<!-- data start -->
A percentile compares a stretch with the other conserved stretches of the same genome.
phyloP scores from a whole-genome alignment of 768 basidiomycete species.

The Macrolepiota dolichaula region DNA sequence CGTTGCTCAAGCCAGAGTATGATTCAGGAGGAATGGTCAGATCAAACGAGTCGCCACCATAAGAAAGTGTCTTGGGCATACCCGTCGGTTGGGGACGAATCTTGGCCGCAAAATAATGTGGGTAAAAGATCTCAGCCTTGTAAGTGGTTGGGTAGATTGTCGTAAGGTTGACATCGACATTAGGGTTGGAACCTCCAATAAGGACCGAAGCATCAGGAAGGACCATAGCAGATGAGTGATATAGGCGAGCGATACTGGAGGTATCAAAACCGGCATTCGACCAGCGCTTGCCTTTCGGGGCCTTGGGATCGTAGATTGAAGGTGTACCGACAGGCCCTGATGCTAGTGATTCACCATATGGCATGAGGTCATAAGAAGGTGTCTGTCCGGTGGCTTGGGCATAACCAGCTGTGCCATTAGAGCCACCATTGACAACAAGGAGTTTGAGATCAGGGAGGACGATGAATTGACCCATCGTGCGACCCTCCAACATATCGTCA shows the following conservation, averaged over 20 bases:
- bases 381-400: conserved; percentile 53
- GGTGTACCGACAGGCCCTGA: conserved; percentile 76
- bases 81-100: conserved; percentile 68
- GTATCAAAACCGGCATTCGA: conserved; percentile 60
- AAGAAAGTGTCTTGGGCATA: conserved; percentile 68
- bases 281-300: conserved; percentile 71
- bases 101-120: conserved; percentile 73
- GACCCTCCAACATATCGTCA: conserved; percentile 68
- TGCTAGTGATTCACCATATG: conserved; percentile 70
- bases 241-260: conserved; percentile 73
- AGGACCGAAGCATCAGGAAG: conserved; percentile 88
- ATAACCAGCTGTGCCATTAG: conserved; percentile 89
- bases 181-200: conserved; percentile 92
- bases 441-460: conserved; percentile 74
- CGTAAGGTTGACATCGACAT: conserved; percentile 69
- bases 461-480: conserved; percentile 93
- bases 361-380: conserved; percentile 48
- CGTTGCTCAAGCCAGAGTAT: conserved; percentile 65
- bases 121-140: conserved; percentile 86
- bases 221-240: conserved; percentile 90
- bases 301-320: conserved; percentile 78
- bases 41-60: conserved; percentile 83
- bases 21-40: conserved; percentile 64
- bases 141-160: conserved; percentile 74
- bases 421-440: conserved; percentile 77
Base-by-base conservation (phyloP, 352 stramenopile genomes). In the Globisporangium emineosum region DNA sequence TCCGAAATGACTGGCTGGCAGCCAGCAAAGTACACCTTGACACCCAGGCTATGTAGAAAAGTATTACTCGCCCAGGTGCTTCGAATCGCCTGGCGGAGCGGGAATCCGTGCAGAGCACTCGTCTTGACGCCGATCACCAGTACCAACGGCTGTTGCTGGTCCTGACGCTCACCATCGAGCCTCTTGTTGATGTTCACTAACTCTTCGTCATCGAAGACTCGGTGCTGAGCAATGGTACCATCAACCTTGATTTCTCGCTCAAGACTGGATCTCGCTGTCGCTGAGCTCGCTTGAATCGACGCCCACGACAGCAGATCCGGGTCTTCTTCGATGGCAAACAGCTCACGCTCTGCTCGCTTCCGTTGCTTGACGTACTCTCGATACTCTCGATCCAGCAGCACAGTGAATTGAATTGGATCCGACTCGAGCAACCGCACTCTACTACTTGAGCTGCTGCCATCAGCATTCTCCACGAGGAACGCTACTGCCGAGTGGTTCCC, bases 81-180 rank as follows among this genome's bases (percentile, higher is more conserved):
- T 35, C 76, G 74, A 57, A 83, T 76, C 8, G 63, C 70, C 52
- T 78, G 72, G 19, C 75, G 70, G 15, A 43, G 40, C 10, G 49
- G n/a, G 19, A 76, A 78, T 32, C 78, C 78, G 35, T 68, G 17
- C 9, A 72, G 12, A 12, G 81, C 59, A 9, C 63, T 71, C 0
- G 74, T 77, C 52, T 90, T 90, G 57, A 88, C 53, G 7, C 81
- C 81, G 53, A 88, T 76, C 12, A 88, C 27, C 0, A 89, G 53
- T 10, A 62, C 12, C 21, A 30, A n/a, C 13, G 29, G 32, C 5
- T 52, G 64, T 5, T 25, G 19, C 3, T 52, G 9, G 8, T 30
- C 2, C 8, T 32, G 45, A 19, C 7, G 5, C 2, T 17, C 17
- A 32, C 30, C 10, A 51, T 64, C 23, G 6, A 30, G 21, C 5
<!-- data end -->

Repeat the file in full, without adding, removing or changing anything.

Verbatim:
A percentile compares a stretch with the other conserved stretches of the same genome.
phyloP scores from a whole-genome alignment of 768 basidiomycete species.

The Macrolepiota dolichaula region DNA sequence CGTTGCTCAAGCCAGAGTATGATTCAGGAGGAATGGTCAGATCAAACGAGTCGCCACCATAAGAAAGTGTCTTGGGCATACCCGTCGGTTGGGGACGAATCTTGGCCGCAAAATAATGTGGGTAAAAGATCTCAGCCTTGTAAGTGGTTGGGTAGATTGTCGTAAGGTTGACATCGACATTAGGGTTGGAACCTCCAATAAGGACCGAAGCATCAGGAAGGACCATAGCAGATGAGTGATATAGGCGAGCGATACTGGAGGTATCAAAACCGGCATTCGACCAGCGCTTGCCTTTCGGGGCCTTGGGATCGTAGATTGAAGGTGTACCGACAGGCCCTGATGCTAGTGATTCACCATATGGCATGAGGTCATAAGAAGGTGTCTGTCCGGTGGCTTGGGCATAACCAGCTGTGCCATTAGAGCCACCATTGACAACAAGGAGTTTGAGATCAGGGAGGACGATGAATTGACCCATCGTGCGACCCTCCAACATATCGTCA shows the following conservation, averaged over 20 bases:
- bases 381-400: conserved; percentile 53
- GGTGTACCGACAGGCCCTGA: conserved; percentile 76
- bases 81-100: conserved; percentile 68
- GTATCAAAACCGGCATTCGA: conserved; percentile 60
- AAGAAAGTGTCTTGGGCATA: conserved; percentile 68
- bases 281-300: conserved; percentile 71
- bases 101-120: conserved; percentile 73
- GACCCTCCAACATATCGTCA: conserved; percentile 68
- TGCTAGTGATTCACCATATG: conserved; percentile 70
- bases 241-260: conserved; percentile 73
- AGGACCGAAGCATCAGGAAG: conserved; percentile 88
- ATAACCAGCTGTGCCATTAG: conserved; percentile 89
- bases 181-200: conserved; percentile 92
- bases 441-460: conserved; percentile 74
- CGTAAGGTTGACATCGACAT: conserved; percentile 69
- bases 461-480: conserved; percentile 93
- bases 361-380: conserved; percentile 48
- CGTTGCTCAAGCCAGAGTAT: conserved; percentile 65
- bases 121-140: conserved; percentile 86
- bases 221-240: conserved; percentile 90
- bases 301-320: conserved; percentile 78
- bases 41-60: conserved; percentile 83
- bases 21-40: conserved; percentile 64
- bases 141-160: conserved; percentile 74
- bases 421-440: conserved; percentile 77
Base-by-base conservation (phyloP, 352 stramenopile genomes). In the Globisporangium emineosum region DNA sequence TCCGAAATGACTGGCTGGCAGCCAGCAAAGTACACCTTGACACCCAGGCTATGTAGAAAAGTATTACTCGCCCAGGTGCTTCGAATCGCCTGGCGGAGCGGGAATCCGTGCAGAGCACTCGTCTTGACGCCGATCACCAGTACCAACGGCTGTTGCTGGTCCTGACGCTCACCATCGAGCCTCTTGTTGATGTTCACTAACTCTTCGTCATCGAAGACTCGGTGCTGAGCAATGGTACCATCAACCTTGATTTCTCGCTCAAGACTGGATCTCGCTGTCGCTGAGCTCGCTTGAATCGACGCCCACGACAGCAGATCCGGGTCTTCTTCGATGGCAAACAGCTCACGCTCTGCTCGCTTCCGTTGCTTGACGTACTCTCGATACTCTCGATCCAGCAGCACAGTGAATTGAATTGGATCCGACTCGAGCAACCGCACTCTACTACTTGAGCTGCTGCCATCAGCATTCTCCACGAGGAACGCTACTGCCGAGTGGTTCCC, bases 81-180 rank as follows among this genome's bases (percentile, higher is more conserved):
- T 35, C 76, G 74, A 57, A 83, T 76, C 8, G 63, C 70, C 52
- T 78, G 72, G 19, C 75, G 70, G 15, A 43, G 40, C 10, G 49
- G n/a, G 19, A 76, A 78, T 32, C 78, C 78, G 35, T 68, G 17
- C 9, A 72, G 12, A 12, G 81, C 59, A 9, C 63, T 71, C 0
- G 74, T 77, C 52, T 90, T 90, G 57, A 88, C 53, G 7, C 81
- C 81, G 53, A 88, T 76, C 12, A 88, C 27, C 0, A 89, G 53
- T 10, A 62, C 12, C 21, A 30, A n/a, C 13, G 29, G 32, C 5
- T 52, G 64, T 5, T 25, G 19, C 3, T 52, G 9, G 8, T 30
- C 2, C 8, T 32, G 45, A 19, C 7, G 5, C 2, T 17, C 17
- A 32, C 30, C 10, A 51, T 64, C 23, G 6, A 30, G 21, C 5